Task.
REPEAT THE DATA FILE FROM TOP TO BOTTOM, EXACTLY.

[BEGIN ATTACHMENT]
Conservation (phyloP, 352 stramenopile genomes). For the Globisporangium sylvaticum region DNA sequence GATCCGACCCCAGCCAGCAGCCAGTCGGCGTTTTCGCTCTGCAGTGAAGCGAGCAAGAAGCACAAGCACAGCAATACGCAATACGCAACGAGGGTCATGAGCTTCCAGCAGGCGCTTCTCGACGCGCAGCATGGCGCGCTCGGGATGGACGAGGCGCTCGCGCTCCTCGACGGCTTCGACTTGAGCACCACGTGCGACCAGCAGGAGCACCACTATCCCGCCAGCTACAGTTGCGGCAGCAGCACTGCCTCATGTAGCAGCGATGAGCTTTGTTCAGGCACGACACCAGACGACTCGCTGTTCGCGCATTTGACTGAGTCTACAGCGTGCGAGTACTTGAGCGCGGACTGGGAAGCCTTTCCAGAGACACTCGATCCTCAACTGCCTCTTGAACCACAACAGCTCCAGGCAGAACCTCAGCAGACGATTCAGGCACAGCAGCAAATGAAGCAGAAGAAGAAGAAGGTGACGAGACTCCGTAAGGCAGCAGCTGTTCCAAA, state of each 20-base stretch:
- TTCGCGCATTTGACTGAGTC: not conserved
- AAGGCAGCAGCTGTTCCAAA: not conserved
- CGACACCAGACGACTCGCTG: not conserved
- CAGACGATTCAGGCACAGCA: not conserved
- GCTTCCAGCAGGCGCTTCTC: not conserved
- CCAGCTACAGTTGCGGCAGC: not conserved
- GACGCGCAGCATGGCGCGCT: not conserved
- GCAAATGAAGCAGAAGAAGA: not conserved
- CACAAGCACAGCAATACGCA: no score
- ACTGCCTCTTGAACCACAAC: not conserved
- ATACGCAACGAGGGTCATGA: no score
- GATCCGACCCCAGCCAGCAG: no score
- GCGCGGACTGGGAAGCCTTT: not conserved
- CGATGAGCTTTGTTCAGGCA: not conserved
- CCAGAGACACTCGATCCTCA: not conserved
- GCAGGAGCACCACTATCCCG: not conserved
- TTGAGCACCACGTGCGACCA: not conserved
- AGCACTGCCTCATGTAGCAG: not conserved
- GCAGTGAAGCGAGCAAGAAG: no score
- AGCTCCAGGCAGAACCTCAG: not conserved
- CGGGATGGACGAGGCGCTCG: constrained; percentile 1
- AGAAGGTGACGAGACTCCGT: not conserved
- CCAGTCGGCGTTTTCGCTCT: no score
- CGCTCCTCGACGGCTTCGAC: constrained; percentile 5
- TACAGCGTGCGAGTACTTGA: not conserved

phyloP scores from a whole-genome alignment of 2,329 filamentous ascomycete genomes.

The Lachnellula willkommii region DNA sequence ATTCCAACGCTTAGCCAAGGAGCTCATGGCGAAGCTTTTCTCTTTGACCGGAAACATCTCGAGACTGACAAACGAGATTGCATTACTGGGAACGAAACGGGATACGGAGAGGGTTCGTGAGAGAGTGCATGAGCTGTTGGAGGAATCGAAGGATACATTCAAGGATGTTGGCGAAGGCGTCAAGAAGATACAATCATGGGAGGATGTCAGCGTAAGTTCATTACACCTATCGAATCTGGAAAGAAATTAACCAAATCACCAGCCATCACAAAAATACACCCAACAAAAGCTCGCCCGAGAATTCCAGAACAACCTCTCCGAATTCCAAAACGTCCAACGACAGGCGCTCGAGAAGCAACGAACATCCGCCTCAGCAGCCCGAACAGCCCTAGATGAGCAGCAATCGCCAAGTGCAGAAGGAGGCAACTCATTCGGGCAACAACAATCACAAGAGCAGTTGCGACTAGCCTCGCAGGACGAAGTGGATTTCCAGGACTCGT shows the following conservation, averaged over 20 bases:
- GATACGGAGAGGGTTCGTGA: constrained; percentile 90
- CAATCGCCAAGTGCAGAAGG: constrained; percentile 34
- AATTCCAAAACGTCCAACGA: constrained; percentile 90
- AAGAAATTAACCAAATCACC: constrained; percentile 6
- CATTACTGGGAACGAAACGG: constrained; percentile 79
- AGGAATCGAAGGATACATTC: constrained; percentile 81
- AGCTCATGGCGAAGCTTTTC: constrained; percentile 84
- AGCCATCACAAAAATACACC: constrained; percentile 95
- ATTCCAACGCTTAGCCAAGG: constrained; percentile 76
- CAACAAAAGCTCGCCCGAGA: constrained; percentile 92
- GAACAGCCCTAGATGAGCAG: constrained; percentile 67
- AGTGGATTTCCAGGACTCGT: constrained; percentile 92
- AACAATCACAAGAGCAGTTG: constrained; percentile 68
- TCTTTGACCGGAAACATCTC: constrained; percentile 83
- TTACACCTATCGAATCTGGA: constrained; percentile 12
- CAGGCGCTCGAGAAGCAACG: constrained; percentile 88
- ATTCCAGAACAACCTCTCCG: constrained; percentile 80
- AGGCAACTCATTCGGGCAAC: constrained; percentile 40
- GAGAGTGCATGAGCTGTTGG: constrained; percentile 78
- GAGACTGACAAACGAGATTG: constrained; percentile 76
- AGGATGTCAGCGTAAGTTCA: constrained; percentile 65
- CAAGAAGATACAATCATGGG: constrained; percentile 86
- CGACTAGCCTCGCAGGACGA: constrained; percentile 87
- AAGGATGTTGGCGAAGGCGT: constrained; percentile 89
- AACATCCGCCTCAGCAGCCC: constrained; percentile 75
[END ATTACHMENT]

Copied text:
Conservation (phyloP, 352 stramenopile genomes). For the Globisporangium sylvaticum region DNA sequence GATCCGACCCCAGCCAGCAGCCAGTCGGCGTTTTCGCTCTGCAGTGAAGCGAGCAAGAAGCACAAGCACAGCAATACGCAATACGCAACGAGGGTCATGAGCTTCCAGCAGGCGCTTCTCGACGCGCAGCATGGCGCGCTCGGGATGGACGAGGCGCTCGCGCTCCTCGACGGCTTCGACTTGAGCACCACGTGCGACCAGCAGGAGCACCACTATCCCGCCAGCTACAGTTGCGGCAGCAGCACTGCCTCATGTAGCAGCGATGAGCTTTGTTCAGGCACGACACCAGACGACTCGCTGTTCGCGCATTTGACTGAGTCTACAGCGTGCGAGTACTTGAGCGCGGACTGGGAAGCCTTTCCAGAGACACTCGATCCTCAACTGCCTCTTGAACCACAACAGCTCCAGGCAGAACCTCAGCAGACGATTCAGGCACAGCAGCAAATGAAGCAGAAGAAGAAGAAGGTGACGAGACTCCGTAAGGCAGCAGCTGTTCCAAA, state of each 20-base stretch:
- TTCGCGCATTTGACTGAGTC: not conserved
- AAGGCAGCAGCTGTTCCAAA: not conserved
- CGACACCAGACGACTCGCTG: not conserved
- CAGACGATTCAGGCACAGCA: not conserved
- GCTTCCAGCAGGCGCTTCTC: not conserved
- CCAGCTACAGTTGCGGCAGC: not conserved
- GACGCGCAGCATGGCGCGCT: not conserved
- GCAAATGAAGCAGAAGAAGA: not conserved
- CACAAGCACAGCAATACGCA: no score
- ACTGCCTCTTGAACCACAAC: not conserved
- ATACGCAACGAGGGTCATGA: no score
- GATCCGACCCCAGCCAGCAG: no score
- GCGCGGACTGGGAAGCCTTT: not conserved
- CGATGAGCTTTGTTCAGGCA: not conserved
- CCAGAGACACTCGATCCTCA: not conserved
- GCAGGAGCACCACTATCCCG: not conserved
- TTGAGCACCACGTGCGACCA: not conserved
- AGCACTGCCTCATGTAGCAG: not conserved
- GCAGTGAAGCGAGCAAGAAG: no score
- AGCTCCAGGCAGAACCTCAG: not conserved
- CGGGATGGACGAGGCGCTCG: constrained; percentile 1
- AGAAGGTGACGAGACTCCGT: not conserved
- CCAGTCGGCGTTTTCGCTCT: no score
- CGCTCCTCGACGGCTTCGAC: constrained; percentile 5
- TACAGCGTGCGAGTACTTGA: not conserved

phyloP scores from a whole-genome alignment of 2,329 filamentous ascomycete genomes.

The Lachnellula willkommii region DNA sequence ATTCCAACGCTTAGCCAAGGAGCTCATGGCGAAGCTTTTCTCTTTGACCGGAAACATCTCGAGACTGACAAACGAGATTGCATTACTGGGAACGAAACGGGATACGGAGAGGGTTCGTGAGAGAGTGCATGAGCTGTTGGAGGAATCGAAGGATACATTCAAGGATGTTGGCGAAGGCGTCAAGAAGATACAATCATGGGAGGATGTCAGCGTAAGTTCATTACACCTATCGAATCTGGAAAGAAATTAACCAAATCACCAGCCATCACAAAAATACACCCAACAAAAGCTCGCCCGAGAATTCCAGAACAACCTCTCCGAATTCCAAAACGTCCAACGACAGGCGCTCGAGAAGCAACGAACATCCGCCTCAGCAGCCCGAACAGCCCTAGATGAGCAGCAATCGCCAAGTGCAGAAGGAGGCAACTCATTCGGGCAACAACAATCACAAGAGCAGTTGCGACTAGCCTCGCAGGACGAAGTGGATTTCCAGGACTCGT shows the following conservation, averaged over 20 bases:
- GATACGGAGAGGGTTCGTGA: constrained; percentile 90
- CAATCGCCAAGTGCAGAAGG: constrained; percentile 34
- AATTCCAAAACGTCCAACGA: constrained; percentile 90
- AAGAAATTAACCAAATCACC: constrained; percentile 6
- CATTACTGGGAACGAAACGG: constrained; percentile 79
- AGGAATCGAAGGATACATTC: constrained; percentile 81
- AGCTCATGGCGAAGCTTTTC: constrained; percentile 84
- AGCCATCACAAAAATACACC: constrained; percentile 95
- ATTCCAACGCTTAGCCAAGG: constrained; percentile 76
- CAACAAAAGCTCGCCCGAGA: constrained; percentile 92
- GAACAGCCCTAGATGAGCAG: constrained; percentile 67
- AGTGGATTTCCAGGACTCGT: constrained; percentile 92
- AACAATCACAAGAGCAGTTG: constrained; percentile 68
- TCTTTGACCGGAAACATCTC: constrained; percentile 83
- TTACACCTATCGAATCTGGA: constrained; percentile 12
- CAGGCGCTCGAGAAGCAACG: constrained; percentile 88
- ATTCCAGAACAACCTCTCCG: constrained; percentile 80
- AGGCAACTCATTCGGGCAAC: constrained; percentile 40
- GAGAGTGCATGAGCTGTTGG: constrained; percentile 78
- GAGACTGACAAACGAGATTG: constrained; percentile 76
- AGGATGTCAGCGTAAGTTCA: constrained; percentile 65
- CAAGAAGATACAATCATGGG: constrained; percentile 86
- CGACTAGCCTCGCAGGACGA: constrained; percentile 87
- AAGGATGTTGGCGAAGGCGT: constrained; percentile 89
- AACATCCGCCTCAGCAGCCC: constrained; percentile 75